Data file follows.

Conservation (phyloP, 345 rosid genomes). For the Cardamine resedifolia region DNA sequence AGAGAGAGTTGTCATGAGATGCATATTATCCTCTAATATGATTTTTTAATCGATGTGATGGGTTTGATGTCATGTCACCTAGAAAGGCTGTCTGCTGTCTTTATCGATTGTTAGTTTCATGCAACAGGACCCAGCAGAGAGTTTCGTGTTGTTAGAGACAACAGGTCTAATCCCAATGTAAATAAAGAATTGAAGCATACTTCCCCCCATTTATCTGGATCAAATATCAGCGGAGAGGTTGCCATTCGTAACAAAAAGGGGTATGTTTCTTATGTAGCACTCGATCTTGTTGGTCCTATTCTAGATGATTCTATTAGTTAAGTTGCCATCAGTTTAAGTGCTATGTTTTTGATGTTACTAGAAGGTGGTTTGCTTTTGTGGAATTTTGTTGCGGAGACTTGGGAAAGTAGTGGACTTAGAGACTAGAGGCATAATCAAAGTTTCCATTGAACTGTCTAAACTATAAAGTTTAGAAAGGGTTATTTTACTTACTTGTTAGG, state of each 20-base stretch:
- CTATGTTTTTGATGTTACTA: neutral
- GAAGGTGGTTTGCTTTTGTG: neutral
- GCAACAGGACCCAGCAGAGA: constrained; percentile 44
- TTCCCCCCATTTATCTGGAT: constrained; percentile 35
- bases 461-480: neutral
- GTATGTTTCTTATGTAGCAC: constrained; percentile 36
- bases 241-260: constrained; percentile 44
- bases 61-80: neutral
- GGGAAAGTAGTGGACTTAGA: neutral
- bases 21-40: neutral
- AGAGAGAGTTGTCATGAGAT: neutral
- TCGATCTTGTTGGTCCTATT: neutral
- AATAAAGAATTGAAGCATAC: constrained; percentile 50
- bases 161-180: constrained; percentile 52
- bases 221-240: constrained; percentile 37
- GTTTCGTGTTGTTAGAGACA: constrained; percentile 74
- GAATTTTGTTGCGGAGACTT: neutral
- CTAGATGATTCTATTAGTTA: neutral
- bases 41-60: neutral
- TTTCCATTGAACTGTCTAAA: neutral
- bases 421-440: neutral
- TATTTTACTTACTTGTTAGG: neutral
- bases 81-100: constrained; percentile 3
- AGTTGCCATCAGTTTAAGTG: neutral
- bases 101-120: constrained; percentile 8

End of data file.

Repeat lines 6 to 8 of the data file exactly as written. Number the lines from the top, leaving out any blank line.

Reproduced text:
- bases 461-480: neutral
- GTATGTTTCTTATGTAGCAC: constrained; percentile 36
- bases 241-260: constrained; percentile 44